Appellant testified that his absence and untimely filing was a result of depression and the effects of the medication he was prescribed. Appellant described his depression as “immobilizing” and that it made “it impossible for [him] to perform the normal functions of [his] daily life.” Appellant testified the prescribed medication caused him to be drowsy, irritable, and confused.
Appellant presented two documents from Kaiser Permanente that indicate he was seen there on March 14 and March 18 for depression and that he was taken off work for one and seven days respectively. Other documents indicate appellant saw his treating psychiatrist on March 25 and, as of that date appellant was prescribed the medication he claimed prevented his timely filing. Appellant was subsequently reevaluated at Kaiser on April 4 and April 18. Appellant was diagnosed as being unable to work through at least April 26.
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Appellant filed a late appeal for reinstatement after automatic resignation. The appeal was approximately 14 days late.
Appellant claimed good cause for late filing. In determining what factors constitute good cause sufficient to justify a late appeal, courts generally look to the California Code of Civil Procedure section 473, which provides relief for a “mistake, inadvertence, excusable neglect or surprise of an attorney or party.” However, appellant did not claim any of these. He claimed excusable error on his own part because his medical condition and the effects of medication rendered him unable to function and perform the activities of daily living.
In the instant case, appellant did not demonstrate excusable error. His testimony regarding the totally disabling effects of his depression and the alleged statement by his treating psychiatrist that he was unable to participate in any hearing was unsupported by any written or oral medical evidence. The medical documentation presented shows that appellant did not receive the medication he complained of until March 25, three days after appellant should have timely filed his appeal. No medical provider was called to support or clarify the total disabling condition appellant claimed prevented him from timely filing his appeal.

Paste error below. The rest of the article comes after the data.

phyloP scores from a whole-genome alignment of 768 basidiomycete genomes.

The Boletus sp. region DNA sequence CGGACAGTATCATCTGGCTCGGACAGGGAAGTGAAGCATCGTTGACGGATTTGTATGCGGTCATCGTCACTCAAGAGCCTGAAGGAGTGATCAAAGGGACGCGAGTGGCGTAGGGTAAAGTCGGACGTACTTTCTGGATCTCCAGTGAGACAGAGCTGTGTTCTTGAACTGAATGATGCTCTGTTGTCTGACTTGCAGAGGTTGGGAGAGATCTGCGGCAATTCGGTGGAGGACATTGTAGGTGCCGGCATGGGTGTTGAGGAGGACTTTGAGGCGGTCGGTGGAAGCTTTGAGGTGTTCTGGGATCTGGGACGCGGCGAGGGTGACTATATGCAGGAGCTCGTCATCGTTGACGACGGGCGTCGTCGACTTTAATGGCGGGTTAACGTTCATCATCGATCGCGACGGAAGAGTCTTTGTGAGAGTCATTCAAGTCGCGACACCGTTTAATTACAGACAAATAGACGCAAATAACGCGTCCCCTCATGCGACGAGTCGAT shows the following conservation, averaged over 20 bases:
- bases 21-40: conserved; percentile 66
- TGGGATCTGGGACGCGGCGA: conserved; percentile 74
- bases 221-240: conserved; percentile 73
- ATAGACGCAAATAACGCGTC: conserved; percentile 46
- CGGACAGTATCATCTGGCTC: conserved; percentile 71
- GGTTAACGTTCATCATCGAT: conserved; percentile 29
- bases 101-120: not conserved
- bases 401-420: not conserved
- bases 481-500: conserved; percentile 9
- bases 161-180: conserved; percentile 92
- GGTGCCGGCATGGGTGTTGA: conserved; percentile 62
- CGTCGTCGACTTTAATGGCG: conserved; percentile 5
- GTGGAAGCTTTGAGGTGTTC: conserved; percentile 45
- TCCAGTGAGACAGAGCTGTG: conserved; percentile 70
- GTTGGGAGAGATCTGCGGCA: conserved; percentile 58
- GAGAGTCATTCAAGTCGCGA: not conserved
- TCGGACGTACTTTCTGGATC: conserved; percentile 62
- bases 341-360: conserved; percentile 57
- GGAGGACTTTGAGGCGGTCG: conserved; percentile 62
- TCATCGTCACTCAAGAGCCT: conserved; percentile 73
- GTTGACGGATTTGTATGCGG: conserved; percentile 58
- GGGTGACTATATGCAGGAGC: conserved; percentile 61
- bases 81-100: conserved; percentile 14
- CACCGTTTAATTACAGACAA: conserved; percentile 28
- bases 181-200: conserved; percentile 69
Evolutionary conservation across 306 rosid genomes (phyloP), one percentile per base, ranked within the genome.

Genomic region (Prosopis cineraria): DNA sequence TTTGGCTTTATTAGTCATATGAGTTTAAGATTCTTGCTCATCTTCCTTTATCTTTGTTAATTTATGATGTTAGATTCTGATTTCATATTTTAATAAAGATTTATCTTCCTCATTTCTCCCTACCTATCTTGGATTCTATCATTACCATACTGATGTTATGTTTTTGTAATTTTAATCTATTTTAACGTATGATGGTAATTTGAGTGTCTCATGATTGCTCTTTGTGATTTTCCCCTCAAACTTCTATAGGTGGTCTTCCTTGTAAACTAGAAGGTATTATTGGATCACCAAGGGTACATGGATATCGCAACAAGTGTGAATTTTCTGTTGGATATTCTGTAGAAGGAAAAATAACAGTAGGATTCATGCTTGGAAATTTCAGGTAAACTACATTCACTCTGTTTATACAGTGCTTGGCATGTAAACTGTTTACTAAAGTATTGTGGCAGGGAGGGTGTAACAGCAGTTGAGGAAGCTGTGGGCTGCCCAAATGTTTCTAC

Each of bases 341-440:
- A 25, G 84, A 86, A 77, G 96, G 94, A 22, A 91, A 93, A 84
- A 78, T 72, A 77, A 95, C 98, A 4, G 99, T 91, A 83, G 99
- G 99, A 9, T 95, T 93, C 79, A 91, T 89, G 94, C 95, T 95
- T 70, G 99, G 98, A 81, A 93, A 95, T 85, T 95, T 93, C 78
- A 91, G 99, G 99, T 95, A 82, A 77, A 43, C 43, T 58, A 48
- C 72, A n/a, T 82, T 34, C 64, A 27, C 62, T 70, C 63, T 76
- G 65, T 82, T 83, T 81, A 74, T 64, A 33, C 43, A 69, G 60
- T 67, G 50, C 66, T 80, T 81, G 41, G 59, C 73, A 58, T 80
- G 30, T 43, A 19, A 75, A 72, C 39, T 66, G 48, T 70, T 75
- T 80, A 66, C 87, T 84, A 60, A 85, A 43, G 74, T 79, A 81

Furthermore, appellant’s calls to his supervisor during the first week of February, his multiple calls to respondent’s representatives after he received the March 2 letter, and his contact with his union representative during the period appellant claimed he was unable to function also belie his testimony that his medical condition and medications prevented his timely filing.
Finally, respondent objected to the medical documentation presented by appellant as hearsay. Government Code section 11513 provides that hearsay evidence may be used for the purpose of supplementing or explaining other evidence but over timely objection shall not be sufficient in itself to support a finding unless it would be admissible over objection in civil actions. Therefore, the medical documentation presented by appellant cannot be relied on to support a finding that appellant’s medical condition was the cause of his untimely filing.
For the reasons set forth above, it is concluded appellant did not establish good cause for the filing of his late appeal. Consequently, appellant’s automatic resignation should be considered final; and the appeal dismissed.
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that the appeal for reinstatement after automatic resignation from the position of Motor Vehicle Field Representative effective March 17, 2005, is denied.
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1. All dates are 2005 unless otherwise indicated.
  Updated: 5/21/2012